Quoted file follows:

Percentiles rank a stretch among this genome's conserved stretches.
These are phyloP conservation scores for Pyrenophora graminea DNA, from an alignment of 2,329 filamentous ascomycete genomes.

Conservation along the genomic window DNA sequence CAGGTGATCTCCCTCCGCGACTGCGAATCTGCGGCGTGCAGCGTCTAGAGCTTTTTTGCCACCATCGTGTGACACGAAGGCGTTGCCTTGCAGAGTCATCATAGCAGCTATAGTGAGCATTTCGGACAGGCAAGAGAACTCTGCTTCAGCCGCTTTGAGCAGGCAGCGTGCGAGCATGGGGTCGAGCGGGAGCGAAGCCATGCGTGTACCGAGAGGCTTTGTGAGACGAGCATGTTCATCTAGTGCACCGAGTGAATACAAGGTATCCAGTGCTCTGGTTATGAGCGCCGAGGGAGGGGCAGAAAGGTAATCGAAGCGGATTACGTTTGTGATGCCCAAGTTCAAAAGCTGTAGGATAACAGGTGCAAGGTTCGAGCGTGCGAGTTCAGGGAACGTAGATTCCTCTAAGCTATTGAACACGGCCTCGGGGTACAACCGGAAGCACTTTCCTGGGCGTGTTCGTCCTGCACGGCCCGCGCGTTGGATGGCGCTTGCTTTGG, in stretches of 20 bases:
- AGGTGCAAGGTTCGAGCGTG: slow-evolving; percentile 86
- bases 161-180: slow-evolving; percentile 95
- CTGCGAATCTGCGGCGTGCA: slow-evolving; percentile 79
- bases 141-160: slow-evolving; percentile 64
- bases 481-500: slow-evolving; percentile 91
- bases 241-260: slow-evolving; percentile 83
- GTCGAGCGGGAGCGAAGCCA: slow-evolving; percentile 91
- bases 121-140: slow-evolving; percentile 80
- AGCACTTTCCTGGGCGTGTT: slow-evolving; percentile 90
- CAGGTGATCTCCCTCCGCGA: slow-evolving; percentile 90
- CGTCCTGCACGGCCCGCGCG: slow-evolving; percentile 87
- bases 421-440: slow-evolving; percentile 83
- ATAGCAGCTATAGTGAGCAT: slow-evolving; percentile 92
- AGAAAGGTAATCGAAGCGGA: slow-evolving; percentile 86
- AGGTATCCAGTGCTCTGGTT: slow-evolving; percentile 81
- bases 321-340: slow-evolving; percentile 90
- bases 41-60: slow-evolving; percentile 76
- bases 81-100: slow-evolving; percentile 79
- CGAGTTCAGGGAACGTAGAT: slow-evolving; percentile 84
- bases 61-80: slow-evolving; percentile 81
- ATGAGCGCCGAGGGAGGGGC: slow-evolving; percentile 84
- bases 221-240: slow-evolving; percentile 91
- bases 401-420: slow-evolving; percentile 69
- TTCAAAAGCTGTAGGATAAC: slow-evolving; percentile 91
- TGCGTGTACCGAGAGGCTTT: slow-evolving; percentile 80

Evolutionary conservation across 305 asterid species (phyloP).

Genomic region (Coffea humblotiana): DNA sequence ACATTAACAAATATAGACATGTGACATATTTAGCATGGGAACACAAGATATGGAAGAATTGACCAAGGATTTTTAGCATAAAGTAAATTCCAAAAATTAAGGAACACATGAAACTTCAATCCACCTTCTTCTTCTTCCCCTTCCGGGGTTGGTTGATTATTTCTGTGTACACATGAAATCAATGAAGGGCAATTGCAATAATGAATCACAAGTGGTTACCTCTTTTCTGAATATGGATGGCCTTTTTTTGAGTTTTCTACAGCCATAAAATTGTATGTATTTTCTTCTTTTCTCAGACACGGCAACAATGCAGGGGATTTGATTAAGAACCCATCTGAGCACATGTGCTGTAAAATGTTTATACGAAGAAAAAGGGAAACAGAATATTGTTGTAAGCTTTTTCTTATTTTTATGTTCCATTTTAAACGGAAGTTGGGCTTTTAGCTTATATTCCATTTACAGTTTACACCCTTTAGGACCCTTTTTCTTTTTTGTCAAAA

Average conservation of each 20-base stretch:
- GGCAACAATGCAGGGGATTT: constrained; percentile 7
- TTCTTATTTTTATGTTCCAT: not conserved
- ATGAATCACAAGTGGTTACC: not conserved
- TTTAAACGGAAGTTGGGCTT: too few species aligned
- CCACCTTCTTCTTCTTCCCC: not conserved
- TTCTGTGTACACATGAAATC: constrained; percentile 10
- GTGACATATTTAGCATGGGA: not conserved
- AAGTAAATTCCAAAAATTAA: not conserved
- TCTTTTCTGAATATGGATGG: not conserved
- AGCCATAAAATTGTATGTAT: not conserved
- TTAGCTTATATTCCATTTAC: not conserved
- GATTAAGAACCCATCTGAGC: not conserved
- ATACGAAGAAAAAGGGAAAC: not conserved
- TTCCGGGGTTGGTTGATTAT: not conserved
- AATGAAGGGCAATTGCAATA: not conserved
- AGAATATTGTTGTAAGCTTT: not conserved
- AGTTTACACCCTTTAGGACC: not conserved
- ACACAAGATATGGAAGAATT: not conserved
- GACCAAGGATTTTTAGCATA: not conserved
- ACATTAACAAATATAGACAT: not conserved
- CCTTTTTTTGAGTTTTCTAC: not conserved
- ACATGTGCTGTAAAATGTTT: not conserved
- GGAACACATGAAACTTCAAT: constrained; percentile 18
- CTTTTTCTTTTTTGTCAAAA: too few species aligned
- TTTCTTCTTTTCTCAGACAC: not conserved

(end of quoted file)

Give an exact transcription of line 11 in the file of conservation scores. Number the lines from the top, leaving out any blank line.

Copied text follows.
- bases 121-140: slow-evolving; percentile 80